In Erdogan’s Turkey, a Building System Fatally Weakened by Corruption

Mehmet Guclu, a young developer with a civil engineering degree, approached his relatives with a plan. Look around, he told them. Somebody’s going to develop this parcel. Better to keep it in the family, to be landlords, to make money.

“He convinced us that he’d build the most magnificent project in our family name,” said Yusuf Guclu, another cousin who lived in the complex. He said that Mehmet had promised to protect against the earthquakes everyone in the region knew to expect.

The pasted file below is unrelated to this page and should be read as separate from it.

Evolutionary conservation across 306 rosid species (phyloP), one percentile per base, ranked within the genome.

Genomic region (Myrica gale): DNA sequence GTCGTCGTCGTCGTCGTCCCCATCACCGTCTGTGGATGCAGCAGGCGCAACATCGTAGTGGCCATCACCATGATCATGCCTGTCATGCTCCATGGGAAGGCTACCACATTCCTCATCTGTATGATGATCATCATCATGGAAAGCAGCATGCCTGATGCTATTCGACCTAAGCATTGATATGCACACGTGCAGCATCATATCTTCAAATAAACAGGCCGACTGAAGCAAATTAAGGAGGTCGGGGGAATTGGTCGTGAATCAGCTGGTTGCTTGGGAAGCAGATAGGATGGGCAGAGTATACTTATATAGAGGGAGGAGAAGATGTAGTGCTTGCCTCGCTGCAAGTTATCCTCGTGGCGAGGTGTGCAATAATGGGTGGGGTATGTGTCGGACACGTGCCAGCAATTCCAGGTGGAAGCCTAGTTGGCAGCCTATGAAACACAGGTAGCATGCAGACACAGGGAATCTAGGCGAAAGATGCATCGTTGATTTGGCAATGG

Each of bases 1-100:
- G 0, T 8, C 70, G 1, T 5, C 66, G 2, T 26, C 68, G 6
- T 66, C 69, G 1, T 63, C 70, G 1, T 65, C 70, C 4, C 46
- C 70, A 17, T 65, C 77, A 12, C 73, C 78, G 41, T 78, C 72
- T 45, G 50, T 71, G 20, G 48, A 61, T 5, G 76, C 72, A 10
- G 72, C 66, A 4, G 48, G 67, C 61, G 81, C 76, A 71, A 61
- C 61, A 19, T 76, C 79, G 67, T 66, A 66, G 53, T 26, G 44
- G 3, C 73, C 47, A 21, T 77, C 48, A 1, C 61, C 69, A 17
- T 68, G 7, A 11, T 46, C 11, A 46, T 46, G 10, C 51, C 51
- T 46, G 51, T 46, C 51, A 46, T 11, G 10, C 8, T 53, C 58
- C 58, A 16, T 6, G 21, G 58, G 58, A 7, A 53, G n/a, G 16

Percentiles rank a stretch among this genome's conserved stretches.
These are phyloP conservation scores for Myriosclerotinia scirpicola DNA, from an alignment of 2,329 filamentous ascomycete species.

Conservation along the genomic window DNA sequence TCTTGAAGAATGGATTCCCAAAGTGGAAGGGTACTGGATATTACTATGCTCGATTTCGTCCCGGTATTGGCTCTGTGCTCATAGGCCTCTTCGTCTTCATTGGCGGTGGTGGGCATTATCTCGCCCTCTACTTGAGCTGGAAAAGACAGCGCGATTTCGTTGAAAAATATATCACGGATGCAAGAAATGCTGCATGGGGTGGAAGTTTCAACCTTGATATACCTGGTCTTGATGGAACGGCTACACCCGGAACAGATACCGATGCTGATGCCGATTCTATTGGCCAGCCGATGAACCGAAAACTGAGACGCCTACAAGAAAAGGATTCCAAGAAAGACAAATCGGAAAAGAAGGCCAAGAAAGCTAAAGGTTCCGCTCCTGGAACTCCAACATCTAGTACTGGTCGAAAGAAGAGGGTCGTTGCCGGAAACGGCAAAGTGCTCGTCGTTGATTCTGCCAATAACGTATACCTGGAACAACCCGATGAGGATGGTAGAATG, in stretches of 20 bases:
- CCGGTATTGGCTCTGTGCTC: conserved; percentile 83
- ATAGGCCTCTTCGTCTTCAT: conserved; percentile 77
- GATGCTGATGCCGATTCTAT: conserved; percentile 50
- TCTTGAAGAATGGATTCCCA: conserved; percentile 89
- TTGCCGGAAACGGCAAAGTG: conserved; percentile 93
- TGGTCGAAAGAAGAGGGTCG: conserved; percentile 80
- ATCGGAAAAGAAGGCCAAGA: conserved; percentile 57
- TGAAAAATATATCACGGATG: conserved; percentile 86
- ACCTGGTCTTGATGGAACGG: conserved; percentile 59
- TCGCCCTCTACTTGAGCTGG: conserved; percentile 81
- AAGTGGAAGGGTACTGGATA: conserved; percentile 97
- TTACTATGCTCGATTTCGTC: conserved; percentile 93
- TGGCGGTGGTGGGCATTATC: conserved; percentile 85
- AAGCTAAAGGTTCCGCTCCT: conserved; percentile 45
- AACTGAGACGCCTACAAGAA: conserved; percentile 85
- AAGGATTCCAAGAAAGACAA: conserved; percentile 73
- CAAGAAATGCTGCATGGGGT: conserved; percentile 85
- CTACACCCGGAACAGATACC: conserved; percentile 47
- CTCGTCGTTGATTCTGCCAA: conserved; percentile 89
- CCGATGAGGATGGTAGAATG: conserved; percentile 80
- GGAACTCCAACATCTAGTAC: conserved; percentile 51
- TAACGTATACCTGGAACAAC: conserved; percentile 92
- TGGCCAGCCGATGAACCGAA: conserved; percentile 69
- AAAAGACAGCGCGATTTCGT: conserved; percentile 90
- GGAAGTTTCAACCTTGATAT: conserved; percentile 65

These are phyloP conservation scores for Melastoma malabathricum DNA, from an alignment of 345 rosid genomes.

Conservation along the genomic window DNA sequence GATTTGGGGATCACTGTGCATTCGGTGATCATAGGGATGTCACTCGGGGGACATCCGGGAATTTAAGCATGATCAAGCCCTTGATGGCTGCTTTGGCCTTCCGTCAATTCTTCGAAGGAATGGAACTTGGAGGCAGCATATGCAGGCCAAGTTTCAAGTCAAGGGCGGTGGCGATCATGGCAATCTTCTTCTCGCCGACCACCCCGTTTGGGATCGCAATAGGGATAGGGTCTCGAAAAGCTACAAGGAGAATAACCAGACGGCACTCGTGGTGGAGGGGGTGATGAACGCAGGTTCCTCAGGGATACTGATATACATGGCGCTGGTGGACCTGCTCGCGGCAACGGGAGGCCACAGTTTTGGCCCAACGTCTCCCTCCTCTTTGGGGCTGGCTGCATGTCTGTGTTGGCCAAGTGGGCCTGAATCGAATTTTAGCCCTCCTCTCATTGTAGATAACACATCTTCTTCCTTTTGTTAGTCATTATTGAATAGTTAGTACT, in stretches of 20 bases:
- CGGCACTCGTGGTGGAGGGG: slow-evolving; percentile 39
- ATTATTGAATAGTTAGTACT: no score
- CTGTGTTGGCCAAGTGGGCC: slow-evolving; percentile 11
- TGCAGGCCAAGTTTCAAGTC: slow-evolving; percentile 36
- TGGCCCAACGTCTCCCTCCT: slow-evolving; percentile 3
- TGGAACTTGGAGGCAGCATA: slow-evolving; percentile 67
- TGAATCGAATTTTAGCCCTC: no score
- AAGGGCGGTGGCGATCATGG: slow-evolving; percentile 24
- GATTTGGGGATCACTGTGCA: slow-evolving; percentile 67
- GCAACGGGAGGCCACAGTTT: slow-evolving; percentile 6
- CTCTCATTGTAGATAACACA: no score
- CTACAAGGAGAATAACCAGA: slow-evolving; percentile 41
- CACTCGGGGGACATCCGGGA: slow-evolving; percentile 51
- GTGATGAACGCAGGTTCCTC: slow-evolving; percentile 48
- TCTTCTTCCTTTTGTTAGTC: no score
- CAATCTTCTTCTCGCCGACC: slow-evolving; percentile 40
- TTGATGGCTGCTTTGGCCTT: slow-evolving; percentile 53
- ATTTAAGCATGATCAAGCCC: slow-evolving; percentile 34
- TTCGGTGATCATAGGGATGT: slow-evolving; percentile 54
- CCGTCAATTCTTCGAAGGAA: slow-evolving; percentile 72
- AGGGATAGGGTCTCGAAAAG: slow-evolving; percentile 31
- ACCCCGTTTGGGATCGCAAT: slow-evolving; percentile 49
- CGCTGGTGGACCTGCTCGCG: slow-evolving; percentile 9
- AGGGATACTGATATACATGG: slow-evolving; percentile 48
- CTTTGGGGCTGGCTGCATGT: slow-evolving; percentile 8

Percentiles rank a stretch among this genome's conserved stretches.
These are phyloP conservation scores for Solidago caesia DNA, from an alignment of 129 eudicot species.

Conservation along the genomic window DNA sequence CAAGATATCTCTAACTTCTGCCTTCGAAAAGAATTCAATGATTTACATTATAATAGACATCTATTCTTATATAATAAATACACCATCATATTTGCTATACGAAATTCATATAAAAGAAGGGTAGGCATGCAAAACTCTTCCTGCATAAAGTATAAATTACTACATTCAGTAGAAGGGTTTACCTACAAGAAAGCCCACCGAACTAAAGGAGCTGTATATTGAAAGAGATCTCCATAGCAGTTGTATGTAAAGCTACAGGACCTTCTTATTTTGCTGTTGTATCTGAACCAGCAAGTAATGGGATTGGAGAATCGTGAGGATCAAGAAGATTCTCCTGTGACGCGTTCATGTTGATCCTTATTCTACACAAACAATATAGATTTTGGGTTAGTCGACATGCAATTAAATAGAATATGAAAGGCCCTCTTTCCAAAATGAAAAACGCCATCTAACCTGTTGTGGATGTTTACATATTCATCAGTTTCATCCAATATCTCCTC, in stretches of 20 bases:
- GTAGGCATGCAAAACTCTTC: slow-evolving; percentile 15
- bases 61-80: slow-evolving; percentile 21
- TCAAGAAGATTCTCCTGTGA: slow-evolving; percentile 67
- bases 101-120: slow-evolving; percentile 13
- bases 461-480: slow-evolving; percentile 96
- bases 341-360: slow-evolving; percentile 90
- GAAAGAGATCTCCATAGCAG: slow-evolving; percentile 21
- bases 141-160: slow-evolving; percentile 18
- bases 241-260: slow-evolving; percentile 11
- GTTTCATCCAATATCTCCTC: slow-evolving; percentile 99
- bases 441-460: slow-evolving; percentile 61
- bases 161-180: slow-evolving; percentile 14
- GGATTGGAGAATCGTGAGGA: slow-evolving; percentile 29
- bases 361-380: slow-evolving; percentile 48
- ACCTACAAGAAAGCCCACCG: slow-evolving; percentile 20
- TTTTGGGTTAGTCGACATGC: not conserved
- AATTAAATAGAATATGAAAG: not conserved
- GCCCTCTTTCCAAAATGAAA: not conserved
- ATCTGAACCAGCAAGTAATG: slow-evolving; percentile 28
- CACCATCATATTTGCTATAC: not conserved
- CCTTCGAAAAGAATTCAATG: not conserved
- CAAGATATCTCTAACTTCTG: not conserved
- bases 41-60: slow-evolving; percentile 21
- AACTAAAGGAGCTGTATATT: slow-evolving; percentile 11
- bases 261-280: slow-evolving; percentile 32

Mehmet Guclu, then in his 30s, was a charismatic striver with a luxe aesthetic, known for incorporating sleek finishes and expensive materials like marble. He had already built some of the tallest buildings in Antakya.

The extended family had dreamed of exactly this opportunity for years.

The complex was to be a centerpiece of the community — five towers, complete with luxury apartments, retail shops, a pool and a high-end gym.

Mehmet’s career had taken off quickly, in part because of Turkey’s low barriers to entry for civil engineering graduates. Unlike in the United States and United Kingdom, graduates in Turkey do not need to pass certification exams or complete on-the-job training to become an engineer. Architectural trade groups have called for such requirements for years.

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